From Stillwater-Ponca City (OK) Ostomy Outlook October 2001:

Pregnancy After an Ileostomy
My Personal Experience

by Karen B. Hart, Metro Maryland; via Seattle (WA) Ostomist

I always wanted to be a Mommy someday. Due to circumstances, it happened after ileostomy surgery. I was 25 years old when I experienced the first symptoms of ulcerative colitis. In 1990, after 6 years of the disease, I had to have ileostomy surgery. A few years later, after I got married and we had settled down, we were ready to start a family.

My gynecologist knew me for years before and after my surgery. The ileostomy surgery had altered the angle of the cervix. It was a little more difficult to get a pap smear than it was prior to surgery, but it has never really been a problem. The doctor did not feel that this would hinder natural delivery. As a matter of fact, he preferred not to perform a Caesarean section, so he did not have to cut through scar tissue created from the surgery. I asked the doctor if he had any other patients with an ostomy and he said he did not. But he had plenty of confidence and that reassured me.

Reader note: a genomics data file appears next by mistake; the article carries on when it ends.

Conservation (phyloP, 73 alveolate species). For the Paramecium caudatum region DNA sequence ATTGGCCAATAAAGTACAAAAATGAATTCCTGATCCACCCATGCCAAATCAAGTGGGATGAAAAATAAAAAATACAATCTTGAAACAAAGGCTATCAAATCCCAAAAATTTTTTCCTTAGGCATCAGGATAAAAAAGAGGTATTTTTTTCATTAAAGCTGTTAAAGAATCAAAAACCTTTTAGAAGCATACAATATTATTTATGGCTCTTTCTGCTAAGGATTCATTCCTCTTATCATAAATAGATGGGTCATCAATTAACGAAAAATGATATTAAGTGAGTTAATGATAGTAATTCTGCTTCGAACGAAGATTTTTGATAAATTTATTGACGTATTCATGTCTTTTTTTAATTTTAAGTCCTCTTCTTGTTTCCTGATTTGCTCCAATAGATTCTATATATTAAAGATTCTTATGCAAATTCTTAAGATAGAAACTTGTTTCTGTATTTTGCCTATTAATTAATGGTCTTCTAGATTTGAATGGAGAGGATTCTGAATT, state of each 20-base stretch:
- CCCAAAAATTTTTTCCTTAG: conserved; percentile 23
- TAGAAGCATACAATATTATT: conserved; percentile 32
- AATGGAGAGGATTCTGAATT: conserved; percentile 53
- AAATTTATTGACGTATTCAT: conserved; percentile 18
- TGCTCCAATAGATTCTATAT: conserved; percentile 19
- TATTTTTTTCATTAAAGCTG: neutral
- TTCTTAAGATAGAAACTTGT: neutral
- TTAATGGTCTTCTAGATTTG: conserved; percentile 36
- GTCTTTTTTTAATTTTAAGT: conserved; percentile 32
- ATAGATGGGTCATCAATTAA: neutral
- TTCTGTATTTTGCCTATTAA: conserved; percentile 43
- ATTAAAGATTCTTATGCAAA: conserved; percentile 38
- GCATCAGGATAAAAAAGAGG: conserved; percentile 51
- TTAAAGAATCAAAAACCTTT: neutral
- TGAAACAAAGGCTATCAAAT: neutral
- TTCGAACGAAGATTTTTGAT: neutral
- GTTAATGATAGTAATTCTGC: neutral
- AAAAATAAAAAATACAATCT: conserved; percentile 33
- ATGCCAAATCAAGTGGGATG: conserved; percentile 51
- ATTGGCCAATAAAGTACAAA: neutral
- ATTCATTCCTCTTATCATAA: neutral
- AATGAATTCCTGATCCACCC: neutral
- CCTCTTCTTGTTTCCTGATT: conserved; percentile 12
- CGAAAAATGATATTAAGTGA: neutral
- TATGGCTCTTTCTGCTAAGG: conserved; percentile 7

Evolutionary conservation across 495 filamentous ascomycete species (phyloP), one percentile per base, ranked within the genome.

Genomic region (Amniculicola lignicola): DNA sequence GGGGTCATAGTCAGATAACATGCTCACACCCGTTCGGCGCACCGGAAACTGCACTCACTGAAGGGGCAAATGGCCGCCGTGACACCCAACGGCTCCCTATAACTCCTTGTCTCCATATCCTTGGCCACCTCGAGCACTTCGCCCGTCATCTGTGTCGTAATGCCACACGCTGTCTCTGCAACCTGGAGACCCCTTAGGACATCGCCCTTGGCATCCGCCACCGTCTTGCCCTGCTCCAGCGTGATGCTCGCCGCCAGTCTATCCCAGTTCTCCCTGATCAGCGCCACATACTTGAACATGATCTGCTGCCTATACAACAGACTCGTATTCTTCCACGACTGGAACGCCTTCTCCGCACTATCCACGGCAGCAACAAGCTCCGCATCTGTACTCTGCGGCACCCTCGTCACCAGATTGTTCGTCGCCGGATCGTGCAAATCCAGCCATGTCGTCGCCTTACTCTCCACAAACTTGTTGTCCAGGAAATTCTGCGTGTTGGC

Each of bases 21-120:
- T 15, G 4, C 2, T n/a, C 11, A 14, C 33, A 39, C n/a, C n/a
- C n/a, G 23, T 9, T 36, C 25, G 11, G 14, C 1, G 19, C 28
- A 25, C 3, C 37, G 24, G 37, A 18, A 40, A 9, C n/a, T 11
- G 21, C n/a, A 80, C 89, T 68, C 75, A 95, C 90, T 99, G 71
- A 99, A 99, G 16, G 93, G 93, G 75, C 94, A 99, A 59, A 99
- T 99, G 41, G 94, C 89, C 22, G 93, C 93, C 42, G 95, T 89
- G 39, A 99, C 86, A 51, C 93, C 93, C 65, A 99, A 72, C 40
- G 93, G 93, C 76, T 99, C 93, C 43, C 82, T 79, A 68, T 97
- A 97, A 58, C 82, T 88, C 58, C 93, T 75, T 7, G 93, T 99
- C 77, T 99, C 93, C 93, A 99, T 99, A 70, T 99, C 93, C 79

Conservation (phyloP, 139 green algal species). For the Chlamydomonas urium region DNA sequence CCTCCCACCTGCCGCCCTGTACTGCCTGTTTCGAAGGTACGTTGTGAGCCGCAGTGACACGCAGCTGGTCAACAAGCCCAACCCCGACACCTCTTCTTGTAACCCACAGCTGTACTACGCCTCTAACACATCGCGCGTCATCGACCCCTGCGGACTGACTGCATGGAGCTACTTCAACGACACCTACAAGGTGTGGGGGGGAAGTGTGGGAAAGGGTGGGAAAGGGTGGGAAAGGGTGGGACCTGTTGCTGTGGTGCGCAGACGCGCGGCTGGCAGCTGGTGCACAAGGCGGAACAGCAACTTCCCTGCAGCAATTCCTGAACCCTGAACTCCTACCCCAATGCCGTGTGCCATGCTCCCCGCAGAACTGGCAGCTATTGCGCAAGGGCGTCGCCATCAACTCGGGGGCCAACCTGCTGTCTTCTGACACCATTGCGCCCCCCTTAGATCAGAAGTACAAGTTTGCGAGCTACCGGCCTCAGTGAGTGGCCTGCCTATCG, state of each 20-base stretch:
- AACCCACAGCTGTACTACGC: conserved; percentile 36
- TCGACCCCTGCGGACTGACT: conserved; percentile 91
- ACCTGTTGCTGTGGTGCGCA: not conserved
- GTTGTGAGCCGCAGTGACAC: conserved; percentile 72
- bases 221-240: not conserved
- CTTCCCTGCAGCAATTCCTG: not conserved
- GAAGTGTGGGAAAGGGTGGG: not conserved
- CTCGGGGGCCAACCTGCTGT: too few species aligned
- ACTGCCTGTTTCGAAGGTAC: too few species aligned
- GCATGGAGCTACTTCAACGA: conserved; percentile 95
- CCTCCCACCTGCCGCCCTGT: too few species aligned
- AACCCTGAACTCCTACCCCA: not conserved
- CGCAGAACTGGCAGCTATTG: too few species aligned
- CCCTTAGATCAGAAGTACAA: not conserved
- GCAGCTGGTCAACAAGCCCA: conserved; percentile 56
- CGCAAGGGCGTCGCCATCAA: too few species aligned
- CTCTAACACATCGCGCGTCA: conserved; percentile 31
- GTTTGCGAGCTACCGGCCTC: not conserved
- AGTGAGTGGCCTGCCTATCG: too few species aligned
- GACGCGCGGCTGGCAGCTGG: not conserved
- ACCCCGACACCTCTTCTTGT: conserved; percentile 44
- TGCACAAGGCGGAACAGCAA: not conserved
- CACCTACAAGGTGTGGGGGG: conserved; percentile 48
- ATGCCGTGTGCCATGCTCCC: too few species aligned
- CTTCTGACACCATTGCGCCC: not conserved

I became pregnant in 1994 when I turned 35 years old. One of the concerns I had as I would grow larger was if people patting my stomach would be able to feel the stoma or the pouch. It wasn't really a problem because it did not occur as often as I thought it would. My clothing covered all signs of the ostomy anyway. I also wondered what would happen to my surgical scar -- would it stretch too? It seemed to do so, right along with my stomach.

Eventually, I had to depend more on a mirror when changing my pouch because I couldn't see everything. I used the same pouches throughout my pregnancy and childbirth that I had been using all along. Leakage had occurred occasionally but no more frequently than pre-pregnancy. (I am currently using better pouches than I had at the time, so it rarely happens now.) At about 5 months, I noticed that the stoma had grown a little wider. I did not have any problems with food blockage (fortunately it has never been a problem for me).

I had read in literature that women with ileostomies who were pregnant did not have to worry about constipation or hemorrhoids, so that was a plus. Also, there was no enema used during childbirth.

In April 1995, I gave birth naturally to a healthy, almost 8-pound boy. The delivery was normal in every way. I brought extra pouches to the hospital in case I would need them. My stoma shrank down again, but it did not go back to quite the same size it was previously.

I am very blessed and feel fulfilled. The entire experience was rewarding.

Having an ostomy would not be a concern in any future decisions to have more children.

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Content last revised 2001-10-10